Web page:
Please note that tax, investment, pension and ISA rules can change and the information and any views contained in this article may now be inaccurate.
What next for investors after German elections?
German chancellor Angela Merkel is still in charge following federal elections (24 Sep) but now faces a difficult task in building a government. So what does this mean for investors with exposure to Europe?
The surge in support for the anti-immigrant AfD party and an underwhelming performance for mainstream parties, including Merkel’s own CDU party and its partner CSU, means cobbling a coalition together may take some time. Any resulting weakness in German equities could be short-lived.
Invesco Perpetual’s head of European equities Jeff Taylor reckons the potential presence of the libertarian FDP party in a coalition could result in material tax cuts ‘that could well be positive for European growth at the margin’, he adds.
In the immediate aftermath of the election the euro suffered as the result was interpreted as making necessary reform in the eurozone more difficult. This could be a positive for German exporters, making their goods and services relatively cheaper for overseas buyers.
Investors looking for exposure to German stocks could consider exchange-traded fund Db X-trackers DAX UCITS ETF (XDDX) which tracks a basket of the 30 largest and most actively traded firms on the Frankfurt Stock Exchange.
What is coming next?
There are two other political events on the horizon which could have implications for the markets. In Spain, despite the best efforts of the government in Madrid, the Catalan region plans to hold an illegal independence referendum on 1 October.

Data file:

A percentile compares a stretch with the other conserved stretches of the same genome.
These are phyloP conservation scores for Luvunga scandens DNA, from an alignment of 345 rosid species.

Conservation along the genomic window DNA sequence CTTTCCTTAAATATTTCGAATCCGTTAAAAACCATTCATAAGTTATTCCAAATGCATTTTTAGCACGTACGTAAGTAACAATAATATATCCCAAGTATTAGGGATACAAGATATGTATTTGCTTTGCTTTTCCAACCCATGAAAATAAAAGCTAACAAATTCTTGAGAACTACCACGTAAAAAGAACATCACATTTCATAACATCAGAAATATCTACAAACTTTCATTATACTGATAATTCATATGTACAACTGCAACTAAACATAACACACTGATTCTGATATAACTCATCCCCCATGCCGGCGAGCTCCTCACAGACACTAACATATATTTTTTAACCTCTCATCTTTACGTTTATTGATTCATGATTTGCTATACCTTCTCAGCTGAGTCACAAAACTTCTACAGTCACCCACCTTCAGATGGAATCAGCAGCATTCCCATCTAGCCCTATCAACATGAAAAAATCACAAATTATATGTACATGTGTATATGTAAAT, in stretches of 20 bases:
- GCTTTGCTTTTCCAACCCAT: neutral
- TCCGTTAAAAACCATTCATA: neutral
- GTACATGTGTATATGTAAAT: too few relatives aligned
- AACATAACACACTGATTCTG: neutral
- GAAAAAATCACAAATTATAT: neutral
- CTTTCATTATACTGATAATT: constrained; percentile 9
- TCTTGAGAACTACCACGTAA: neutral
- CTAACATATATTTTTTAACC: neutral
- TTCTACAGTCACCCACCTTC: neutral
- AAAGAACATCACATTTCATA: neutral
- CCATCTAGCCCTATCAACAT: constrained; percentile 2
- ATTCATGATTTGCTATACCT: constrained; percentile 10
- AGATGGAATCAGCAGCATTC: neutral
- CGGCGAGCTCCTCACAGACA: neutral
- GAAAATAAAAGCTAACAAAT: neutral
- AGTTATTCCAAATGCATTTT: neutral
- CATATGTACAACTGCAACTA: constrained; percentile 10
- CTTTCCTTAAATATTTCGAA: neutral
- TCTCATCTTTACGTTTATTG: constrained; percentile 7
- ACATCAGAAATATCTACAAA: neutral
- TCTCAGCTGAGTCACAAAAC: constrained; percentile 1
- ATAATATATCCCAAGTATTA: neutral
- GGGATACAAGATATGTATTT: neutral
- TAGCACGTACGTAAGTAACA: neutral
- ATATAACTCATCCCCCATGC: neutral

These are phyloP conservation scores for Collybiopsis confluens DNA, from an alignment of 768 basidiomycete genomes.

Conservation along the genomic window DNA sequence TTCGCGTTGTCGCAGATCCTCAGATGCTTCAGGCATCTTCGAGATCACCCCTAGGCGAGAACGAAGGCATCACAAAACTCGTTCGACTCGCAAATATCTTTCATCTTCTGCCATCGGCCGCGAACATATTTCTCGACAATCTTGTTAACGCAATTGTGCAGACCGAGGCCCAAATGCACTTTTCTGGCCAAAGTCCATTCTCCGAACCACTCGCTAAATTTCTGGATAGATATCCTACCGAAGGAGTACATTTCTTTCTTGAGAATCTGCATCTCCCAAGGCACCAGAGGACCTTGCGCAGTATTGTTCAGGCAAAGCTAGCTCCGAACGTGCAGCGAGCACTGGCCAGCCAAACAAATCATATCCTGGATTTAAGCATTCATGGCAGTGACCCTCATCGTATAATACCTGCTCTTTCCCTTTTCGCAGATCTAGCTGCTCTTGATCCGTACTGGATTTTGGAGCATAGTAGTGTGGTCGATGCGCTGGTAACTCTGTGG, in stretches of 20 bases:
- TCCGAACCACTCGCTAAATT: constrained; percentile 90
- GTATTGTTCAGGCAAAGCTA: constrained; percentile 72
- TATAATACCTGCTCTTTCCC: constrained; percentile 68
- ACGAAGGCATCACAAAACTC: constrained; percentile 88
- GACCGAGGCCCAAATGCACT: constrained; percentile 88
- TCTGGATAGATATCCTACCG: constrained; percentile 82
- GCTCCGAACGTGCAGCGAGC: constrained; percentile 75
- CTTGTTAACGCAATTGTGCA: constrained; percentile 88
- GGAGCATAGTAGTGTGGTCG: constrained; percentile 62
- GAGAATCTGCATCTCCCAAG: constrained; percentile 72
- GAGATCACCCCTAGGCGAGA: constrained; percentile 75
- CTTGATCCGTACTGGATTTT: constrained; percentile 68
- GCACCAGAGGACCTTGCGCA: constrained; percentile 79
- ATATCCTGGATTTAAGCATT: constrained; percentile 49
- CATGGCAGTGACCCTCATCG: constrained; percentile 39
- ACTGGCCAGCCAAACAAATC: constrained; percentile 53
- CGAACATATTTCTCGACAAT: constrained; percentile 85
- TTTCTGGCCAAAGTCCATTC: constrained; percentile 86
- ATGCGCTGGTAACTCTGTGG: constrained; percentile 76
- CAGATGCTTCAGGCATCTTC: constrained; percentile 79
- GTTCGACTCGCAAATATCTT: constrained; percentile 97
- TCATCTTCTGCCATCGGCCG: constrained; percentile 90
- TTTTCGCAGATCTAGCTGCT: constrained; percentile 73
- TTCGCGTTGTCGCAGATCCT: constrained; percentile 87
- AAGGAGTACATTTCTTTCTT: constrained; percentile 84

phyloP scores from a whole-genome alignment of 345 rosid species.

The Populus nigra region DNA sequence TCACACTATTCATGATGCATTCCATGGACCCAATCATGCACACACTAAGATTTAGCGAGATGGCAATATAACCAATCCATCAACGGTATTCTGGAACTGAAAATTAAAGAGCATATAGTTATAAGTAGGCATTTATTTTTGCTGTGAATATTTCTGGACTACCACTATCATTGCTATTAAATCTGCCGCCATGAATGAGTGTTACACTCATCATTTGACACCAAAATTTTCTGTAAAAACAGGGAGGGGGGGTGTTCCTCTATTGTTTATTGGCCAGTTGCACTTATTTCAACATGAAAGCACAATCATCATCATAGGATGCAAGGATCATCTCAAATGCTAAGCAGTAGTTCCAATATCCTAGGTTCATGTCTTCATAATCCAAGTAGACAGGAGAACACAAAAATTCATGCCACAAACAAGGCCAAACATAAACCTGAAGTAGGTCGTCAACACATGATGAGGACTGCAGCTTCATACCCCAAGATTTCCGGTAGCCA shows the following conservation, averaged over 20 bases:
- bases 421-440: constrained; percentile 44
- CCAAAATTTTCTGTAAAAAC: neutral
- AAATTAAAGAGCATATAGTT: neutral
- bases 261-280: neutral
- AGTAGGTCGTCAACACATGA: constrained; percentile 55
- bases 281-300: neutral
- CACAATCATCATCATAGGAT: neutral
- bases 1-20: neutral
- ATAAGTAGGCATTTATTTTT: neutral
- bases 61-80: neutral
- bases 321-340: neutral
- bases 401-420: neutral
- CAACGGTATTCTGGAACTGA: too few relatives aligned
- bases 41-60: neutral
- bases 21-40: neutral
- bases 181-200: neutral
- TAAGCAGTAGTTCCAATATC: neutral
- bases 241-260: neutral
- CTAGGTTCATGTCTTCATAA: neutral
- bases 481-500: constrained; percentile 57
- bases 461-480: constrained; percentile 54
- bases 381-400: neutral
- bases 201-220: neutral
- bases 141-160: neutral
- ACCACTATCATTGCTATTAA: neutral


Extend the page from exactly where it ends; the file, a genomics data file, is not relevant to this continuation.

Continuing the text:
If the poll goes ahead any result would not be legally binding but a vote to go it alone could put pressure to offer the region a legal referendum in the future.
The resulting uncertainty and the risk of a break up of Spain could put further pressure on the single currency.
In Japan, prime minister Shinzo Abe has called a snap election with Japanese media reporting it will take place on 22 October. After sinking in the opinion polls, Abe has seen his popularity improve on rising tensions with North Korea.
Jesper Koll, who runs the Japanese arm of ETF provider WisdomTree, says there is now an increased chance of a tax hike being announced next year. He says that risks a recession in the world’s third largest economy because previous tax hikes prompted forced recessions and equity bear markets.